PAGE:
Defaults in China and sanctions against Russia are good news for South Korea because they narrow the field of attractive emerging markets, the top arranger of the nation’s international bond sales said.
The spread between South Korean notes and equivalent U.S. Treasuries, which reached a seven-year low of 131 basis points, has room to narrow slightly, said Whang Youn Sung, Seoul-based director of global capital markets at Bank of America Corp.’s local unit. Korean offshore bond sales rose 59 percent this year, as dollar-denominated issuance from China and Hong Kong slipped 19 percent.
“Emerging-market investors buy Korean paper because there are few safe assets to buy other than Korean paper,” said Whang. “Developed market investors buy because Korean paper is cheaper than other securities with similar credit ratings.”
Dollar bonds of Chinese real-estate developers slumped after government officials familiar with the matter said Zhejiang Xingrun Real Estate Co. collapsed with 3.5 billion yuan ($565 million) of debt due. The crisis in Crimea, claimed from Ukraine by Russia after a March 16 referendum, may lead to difficulties for Russian companies amid capital flight and falling business confidence, Fitch Ratings Ltd. analysts wrote in a March 6 report.
The average dollar-denominated bond yield for Korean issuers has reached a record low of 3.43 percent, according to a JPMorgan Chase & Co. index. Yield premiums on Chinese securities in the U.S. currency rose to 384 basis points on March 17, the highest since Aug. 30, the data show.
“Many high-grade bond investors in the U.S. that we rarely see in the Korean dollar-bond market participated in our latest sale,” JW Lee, finance team leader at Hyundai Capital Services Inc., which is controlled by Hyundai Motor Co. (005380), said in an e-mail interview. “We’ve got a foothold to broaden our investor pool into developed markets.”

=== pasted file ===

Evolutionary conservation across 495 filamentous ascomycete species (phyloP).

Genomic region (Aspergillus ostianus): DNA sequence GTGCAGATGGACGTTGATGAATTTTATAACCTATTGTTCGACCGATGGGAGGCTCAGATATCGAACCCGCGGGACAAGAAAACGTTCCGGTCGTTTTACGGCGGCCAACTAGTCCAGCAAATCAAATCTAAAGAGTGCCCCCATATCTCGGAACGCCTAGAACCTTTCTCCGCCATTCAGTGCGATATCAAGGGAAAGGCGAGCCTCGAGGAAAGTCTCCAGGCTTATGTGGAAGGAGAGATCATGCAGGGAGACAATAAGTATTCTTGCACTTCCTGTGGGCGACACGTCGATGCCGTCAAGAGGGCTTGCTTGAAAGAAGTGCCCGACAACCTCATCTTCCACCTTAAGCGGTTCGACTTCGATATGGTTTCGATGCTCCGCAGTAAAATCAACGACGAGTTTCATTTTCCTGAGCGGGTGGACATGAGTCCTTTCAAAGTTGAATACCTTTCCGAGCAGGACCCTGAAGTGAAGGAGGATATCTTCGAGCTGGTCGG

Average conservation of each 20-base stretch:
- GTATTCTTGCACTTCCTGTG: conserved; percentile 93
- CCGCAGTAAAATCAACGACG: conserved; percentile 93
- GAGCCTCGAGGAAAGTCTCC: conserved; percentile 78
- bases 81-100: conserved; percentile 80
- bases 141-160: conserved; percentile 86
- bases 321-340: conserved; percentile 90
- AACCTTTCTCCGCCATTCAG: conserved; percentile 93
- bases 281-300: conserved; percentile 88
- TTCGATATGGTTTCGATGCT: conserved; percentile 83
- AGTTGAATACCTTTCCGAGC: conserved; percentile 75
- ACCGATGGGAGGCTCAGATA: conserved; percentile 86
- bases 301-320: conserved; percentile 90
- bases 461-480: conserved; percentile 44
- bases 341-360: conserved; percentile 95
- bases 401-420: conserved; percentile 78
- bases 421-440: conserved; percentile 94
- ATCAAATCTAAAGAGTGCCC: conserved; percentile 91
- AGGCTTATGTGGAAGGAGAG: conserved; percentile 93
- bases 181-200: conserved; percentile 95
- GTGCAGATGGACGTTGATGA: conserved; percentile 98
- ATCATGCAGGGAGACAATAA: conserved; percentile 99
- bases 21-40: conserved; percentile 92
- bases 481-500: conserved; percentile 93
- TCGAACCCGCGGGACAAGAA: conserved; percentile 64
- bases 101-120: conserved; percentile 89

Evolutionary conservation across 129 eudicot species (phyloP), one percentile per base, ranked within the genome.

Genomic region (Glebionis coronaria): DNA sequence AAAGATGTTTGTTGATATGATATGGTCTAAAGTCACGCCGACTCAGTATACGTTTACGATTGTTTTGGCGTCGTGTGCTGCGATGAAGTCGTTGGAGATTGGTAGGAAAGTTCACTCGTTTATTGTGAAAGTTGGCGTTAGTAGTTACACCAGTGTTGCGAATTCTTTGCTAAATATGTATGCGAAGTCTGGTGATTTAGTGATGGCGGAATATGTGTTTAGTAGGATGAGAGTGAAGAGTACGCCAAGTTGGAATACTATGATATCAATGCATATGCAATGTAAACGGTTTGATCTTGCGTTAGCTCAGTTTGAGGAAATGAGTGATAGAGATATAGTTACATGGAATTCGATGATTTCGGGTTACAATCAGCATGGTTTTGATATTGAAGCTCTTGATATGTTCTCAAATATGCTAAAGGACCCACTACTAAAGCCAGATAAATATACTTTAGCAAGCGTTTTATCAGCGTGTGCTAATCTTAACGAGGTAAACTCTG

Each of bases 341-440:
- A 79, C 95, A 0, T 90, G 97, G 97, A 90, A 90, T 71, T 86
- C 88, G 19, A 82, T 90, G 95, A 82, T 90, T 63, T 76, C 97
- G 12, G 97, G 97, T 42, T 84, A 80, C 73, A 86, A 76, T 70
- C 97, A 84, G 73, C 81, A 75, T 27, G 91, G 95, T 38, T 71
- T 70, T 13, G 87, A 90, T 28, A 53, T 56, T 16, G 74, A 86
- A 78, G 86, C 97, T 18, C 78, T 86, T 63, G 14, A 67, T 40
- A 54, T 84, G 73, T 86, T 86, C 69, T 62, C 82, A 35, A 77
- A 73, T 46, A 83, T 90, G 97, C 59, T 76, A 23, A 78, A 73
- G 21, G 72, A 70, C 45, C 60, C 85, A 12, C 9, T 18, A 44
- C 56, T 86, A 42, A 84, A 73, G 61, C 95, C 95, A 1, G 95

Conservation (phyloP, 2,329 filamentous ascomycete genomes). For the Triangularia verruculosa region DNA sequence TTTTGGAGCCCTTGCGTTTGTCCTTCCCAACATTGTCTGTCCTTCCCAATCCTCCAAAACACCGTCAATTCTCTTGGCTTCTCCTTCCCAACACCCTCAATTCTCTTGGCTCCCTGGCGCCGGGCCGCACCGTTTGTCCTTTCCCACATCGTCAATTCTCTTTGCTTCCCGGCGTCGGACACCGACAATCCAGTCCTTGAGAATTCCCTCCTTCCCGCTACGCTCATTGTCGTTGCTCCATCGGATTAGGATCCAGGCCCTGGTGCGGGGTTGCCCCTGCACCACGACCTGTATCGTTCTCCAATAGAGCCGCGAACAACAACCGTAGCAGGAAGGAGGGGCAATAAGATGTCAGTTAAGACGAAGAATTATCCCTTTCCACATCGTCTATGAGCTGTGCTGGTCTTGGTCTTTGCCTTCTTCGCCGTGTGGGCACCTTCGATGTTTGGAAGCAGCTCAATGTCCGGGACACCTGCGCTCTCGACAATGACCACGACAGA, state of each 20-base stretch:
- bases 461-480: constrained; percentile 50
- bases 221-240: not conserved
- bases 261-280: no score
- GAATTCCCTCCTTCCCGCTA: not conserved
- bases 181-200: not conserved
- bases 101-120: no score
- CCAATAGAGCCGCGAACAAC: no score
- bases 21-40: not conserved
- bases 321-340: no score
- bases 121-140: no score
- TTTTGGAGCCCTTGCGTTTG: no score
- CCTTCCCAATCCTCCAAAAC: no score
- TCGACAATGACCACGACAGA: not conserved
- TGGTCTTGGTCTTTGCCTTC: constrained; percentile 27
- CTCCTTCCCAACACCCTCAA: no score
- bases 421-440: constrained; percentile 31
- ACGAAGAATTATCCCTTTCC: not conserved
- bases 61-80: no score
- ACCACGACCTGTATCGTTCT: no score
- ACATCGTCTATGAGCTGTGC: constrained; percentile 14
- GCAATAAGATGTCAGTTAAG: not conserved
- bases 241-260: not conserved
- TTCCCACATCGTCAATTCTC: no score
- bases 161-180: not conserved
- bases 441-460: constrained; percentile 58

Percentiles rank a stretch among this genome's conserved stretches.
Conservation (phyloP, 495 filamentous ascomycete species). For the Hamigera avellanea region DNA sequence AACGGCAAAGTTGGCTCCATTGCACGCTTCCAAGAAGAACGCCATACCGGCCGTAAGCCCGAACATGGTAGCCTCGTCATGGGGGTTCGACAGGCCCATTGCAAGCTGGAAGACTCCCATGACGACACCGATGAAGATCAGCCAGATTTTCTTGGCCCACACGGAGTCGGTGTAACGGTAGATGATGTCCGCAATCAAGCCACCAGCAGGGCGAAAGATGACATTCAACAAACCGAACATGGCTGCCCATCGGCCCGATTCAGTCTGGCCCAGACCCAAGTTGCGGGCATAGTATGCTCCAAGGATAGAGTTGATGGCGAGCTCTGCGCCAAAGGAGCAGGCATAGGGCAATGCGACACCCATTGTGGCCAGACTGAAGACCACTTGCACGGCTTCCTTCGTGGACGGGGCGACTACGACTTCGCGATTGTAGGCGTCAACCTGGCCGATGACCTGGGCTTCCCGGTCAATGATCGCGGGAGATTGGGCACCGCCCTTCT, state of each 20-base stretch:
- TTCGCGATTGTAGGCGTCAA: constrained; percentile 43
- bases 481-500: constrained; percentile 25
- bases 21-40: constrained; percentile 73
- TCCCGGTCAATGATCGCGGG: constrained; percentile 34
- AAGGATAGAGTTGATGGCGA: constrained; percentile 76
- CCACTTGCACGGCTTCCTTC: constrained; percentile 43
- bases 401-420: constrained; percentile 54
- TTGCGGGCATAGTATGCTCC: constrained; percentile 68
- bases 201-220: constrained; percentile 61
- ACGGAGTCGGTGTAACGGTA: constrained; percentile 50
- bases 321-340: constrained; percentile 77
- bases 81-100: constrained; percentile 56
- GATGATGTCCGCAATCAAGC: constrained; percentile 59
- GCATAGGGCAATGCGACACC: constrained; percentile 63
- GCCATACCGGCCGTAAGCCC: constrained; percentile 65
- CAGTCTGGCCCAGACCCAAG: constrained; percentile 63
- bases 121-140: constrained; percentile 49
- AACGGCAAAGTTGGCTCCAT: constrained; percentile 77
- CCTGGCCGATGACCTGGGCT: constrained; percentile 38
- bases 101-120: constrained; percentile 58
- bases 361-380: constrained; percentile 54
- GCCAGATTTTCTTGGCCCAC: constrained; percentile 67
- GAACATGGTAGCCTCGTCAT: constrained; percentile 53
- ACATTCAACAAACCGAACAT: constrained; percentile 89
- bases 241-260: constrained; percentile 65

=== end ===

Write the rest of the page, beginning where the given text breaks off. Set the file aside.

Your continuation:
Investors in the U.S. bought 65 percent of Hyundai Capital’s $500 million issue of three-year floating-rate notes, according to a person familiar with the matter, who asked not to be identified because the details are private. The bonds sold at 80 basis points more than the three-month London interbank offered rate this month.
“Investors normally prefer Korea, China and Russia among emerging markets,” Whang said. “But because of the turmoil in Ukraine and China, Korean paper is luring more investors with its relatively stable situation. Emerging-market investors might be unhappy because its spread has tightened so much already, but there are few alternatives.”
Asia’s fourth-biggest economy may grow by 4 percent in 2017, South Korean President Park Geun Hye said in a Feb. 25 speech. The central bank is projecting 3.8 percent growth this year, the fastest pace since 2010.
By contrast, Russia’s Deputy Economy Minister Sergei Belyakov said in Moscow on Mar 17 that the economic situation showed “clear signs of a crisis.” The nation will probably enter recession in the second and third quarters of this year because of “uncertainty” over unrest in Crimea and tighter financial conditions, VTB Capital, wrote in a research note this week.
China’s bond sales are slowing after Shanghai Chaori Solar Energy Science & Technology Co. became the first onshore issuer to default and Zhejiang Xingrun ran out of cash to repay debt. Borrowers from China and Hong Kong sold $16.6 billion of dollar bonds this year, less than the $20.4 billion in the first quarter of 2013, data compiled by Bloomberg show.
“China allowing defaults may cause investors concern right now, but it might be positive in the long run,” said Whang. “The worst case is companies that deserve to be in default never default.”
Bank of America Merrill Lynch arranged $1.3 billion in offshore bond sales from Korea this year, 12.2 percent of total sales, according to Bloomberg-compiled data. Citi, JP Morgan, Barclays and BNP Paribas came next.
South Korea’s 10-year won government-bond yield rose 4.7 basis points to 3.52 percent this week on signs local borrowing costs will rise, according to Korea Exchange Inc. prices. Incoming Bank of Korea governor Lee Ju Yeol said in a prepared statement to lawmakers yesterday that the BOK’s current policy rate is at an accommodative level. He replaces Kim Choong Soo on March 31.
The corporate bond market is reflecting confidence in the economy. The yield on three-year won-denominated notes issued by AA-rated South Korean companies has dropped 17 basis points to 3.21 this year, according to Bloomberg-compiled data. The won weakened 2.4 percent this year to 1,074.65 per dollar, after gaining 9.8 percent in the previous two years.
“We need to keep watching the concern over Ukraine and China’s change process.” said Whang. “While investors seem to be getting wary of emerging-market bonds, the demand for Korean paper will remain steady for a while.”
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